Fridthjof's Saga; a Norse romance eBook

Esaias Tegnér
This eBook from the Gutenberg Project consists of approximately 82 pages of information about Fridthjof's Saga; a Norse romance.

Bjorn.

Good! to king Ring it shall be my glad duty,
 Something to teach of a wronged viking’s power;
 Fire we the palace at midnight’s still hour,
Scorch the old graybeard and bear off the beauty. 
 Or, being viking you may think it right
Honor to grant the old man by a duel: 
 Challenge him out on the ice for a fight,—­
Whatever you will, only waiting is cruel.

Fridthjof.

Speak not of firebrands, to war give no thought,—­
 Peace would I bear to the king, and not terror;
 Ring nor his partner committed the error—­
Heavenly vengeance my punishment sought,
 Little of hope is now left worth the telling,
Only farewell would I take of my dear,—­
 Final farewell.  When the green buds are swelling,
Sooner it may be, you’ll see Fridthjof here.

Bjorn.

Fridthjof, ’tis time for your folly’s abating;
 Sigh and lament for a false woman’s loss! 
 Earth is, alas, but too full of such dross;
One may be lost, still a thousand are waiting. 
 Say but the word, of such goods I will bring
Quickly a cargo,—­ the Southland can spare them,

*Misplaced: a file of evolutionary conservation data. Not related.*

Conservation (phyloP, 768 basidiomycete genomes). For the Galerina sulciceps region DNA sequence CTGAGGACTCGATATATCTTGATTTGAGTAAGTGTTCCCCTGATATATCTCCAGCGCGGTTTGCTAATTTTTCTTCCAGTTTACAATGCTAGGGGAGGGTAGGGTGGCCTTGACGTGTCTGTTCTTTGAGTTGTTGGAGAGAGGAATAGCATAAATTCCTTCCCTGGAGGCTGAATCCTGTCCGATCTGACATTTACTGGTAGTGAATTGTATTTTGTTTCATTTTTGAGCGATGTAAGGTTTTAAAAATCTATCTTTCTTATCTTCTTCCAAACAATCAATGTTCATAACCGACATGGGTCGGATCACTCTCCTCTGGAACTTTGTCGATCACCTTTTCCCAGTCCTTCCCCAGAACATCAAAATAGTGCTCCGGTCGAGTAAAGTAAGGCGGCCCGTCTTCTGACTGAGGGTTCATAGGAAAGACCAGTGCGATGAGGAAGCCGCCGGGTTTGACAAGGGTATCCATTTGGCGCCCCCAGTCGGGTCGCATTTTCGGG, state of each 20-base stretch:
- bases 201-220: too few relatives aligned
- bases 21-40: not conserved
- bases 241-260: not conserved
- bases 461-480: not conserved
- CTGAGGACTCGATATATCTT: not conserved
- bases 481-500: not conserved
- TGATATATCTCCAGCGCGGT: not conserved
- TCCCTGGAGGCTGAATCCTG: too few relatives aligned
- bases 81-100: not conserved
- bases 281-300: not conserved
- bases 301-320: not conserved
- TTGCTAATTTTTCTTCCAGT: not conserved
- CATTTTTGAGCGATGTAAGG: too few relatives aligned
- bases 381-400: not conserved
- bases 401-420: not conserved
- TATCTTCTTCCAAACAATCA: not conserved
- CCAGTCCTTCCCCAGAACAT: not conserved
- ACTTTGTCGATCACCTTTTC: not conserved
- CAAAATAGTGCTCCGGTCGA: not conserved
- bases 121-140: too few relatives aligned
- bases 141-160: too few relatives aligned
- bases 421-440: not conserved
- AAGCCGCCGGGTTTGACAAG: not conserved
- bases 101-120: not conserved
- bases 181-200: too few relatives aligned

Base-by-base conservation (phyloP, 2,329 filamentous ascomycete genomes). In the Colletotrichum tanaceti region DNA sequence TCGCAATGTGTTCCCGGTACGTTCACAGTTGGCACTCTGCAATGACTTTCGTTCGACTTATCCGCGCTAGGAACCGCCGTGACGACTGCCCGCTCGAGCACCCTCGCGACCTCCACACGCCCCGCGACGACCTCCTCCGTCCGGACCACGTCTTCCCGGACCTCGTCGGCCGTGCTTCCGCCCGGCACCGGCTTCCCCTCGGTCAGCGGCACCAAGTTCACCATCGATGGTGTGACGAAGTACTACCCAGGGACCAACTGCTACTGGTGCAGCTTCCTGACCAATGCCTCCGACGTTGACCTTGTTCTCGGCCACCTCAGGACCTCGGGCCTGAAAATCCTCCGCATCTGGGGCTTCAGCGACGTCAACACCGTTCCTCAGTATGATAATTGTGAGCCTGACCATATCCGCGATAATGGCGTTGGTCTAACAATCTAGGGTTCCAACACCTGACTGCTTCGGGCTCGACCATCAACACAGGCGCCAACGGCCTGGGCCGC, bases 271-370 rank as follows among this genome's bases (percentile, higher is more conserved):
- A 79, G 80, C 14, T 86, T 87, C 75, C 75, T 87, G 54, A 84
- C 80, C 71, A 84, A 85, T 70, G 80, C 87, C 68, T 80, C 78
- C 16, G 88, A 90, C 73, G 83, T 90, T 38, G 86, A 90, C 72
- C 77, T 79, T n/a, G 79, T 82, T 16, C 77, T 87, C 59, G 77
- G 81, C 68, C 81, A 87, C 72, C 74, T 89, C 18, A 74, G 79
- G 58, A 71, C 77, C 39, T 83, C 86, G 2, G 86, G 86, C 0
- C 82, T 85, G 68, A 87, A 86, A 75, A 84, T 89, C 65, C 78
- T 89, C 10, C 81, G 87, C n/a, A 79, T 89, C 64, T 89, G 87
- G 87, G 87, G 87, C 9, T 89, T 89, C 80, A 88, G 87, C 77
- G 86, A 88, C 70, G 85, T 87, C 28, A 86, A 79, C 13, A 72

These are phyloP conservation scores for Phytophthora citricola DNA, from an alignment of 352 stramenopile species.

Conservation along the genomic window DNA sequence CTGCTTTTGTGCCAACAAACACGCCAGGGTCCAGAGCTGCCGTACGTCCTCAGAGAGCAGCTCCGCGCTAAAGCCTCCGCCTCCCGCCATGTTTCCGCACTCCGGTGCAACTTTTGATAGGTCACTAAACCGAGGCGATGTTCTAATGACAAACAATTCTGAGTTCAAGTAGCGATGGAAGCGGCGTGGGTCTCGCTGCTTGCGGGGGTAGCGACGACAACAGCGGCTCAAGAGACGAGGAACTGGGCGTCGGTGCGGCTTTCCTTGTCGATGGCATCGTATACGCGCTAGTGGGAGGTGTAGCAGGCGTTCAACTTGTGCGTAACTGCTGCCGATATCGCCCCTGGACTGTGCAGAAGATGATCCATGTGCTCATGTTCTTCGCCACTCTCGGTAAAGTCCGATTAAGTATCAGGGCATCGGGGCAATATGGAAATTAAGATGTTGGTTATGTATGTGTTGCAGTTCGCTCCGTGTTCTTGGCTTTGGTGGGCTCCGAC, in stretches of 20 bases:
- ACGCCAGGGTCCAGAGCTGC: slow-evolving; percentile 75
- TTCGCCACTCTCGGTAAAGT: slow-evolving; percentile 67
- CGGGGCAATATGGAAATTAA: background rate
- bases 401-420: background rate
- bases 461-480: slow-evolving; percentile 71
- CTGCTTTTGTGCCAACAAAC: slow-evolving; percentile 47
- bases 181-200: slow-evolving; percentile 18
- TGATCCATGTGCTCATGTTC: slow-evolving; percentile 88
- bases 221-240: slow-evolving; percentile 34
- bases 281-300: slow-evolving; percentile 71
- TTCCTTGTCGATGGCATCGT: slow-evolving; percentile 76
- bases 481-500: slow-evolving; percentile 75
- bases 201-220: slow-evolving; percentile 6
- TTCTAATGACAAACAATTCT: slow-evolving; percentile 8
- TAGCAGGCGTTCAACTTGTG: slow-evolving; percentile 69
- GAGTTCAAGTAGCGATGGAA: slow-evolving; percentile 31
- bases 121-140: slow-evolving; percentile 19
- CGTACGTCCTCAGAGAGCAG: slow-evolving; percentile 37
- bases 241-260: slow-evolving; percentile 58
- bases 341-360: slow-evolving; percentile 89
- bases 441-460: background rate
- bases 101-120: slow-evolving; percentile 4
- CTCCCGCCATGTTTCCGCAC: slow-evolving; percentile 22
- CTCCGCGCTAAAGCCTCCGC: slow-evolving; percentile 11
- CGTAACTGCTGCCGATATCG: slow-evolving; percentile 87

Red as the rose, mild as lambs in the Spring;
Then we’ll cast lots, or as brothers we’ll share them.

Fridthjof.

Bjorn, you’re as frank and as joyous as Frey,
 Bold to wage war and with wisdom advising;
 Odin and Thor you ne’er think of despising,—­
Freyja, the heavenly, you dare to gainsay. 
 Let us not question her power supernal,
Rather beware lest we waken her ire;
 Once, though now slumbering, the sparkle eternal
Mortals and gods shall enkindle to fire.

Bjorn.

Go not alone, lest return be prevented.

Fridthjof.

 Singly I go not, my sword goes with me.

Bjorn.

 Hagbert, remember, was hanged to a tree.

Fridthjof.

Who can be taken, to hang has consented.

Bjorn.

Fallest thou then, on thy murderer fell
Carve I the blood-eagle, vengeance bestowing.

Fridthjof.

Needless, fond Bjorn, he’ll not hear the cock crowing
 Longer than I do.  Farewell, fare thee well.

XVII.

Fridthjof comes to king ring.

King Ring in state was seated at Yule-time drinking mead. 
And with him sat his consort, so white and rosy red;
They seemed like Spring and Autumn. when both together seen,—­
The king was chilly Autumn, fresh Spring the fair young queen.

A man, unknown, there entered within the spacious hall,
From head to foot enveloped, a bear-skin covering all;
And though by staff supported, and bent with age and care,
He stood a head the taller than any champion there.

He chose for seat to rest him a bench beside the door,—­
’Tis now the poor man’s station, as ’twas in days of yore;
The courtiers all laughed loudly, with many a gibe and jest,
And with the finger pointed to him in bear-skin dressed.

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Project Gutenberg
Fridthjof's Saga; a Norse romance from Project Gutenberg. Public domain.
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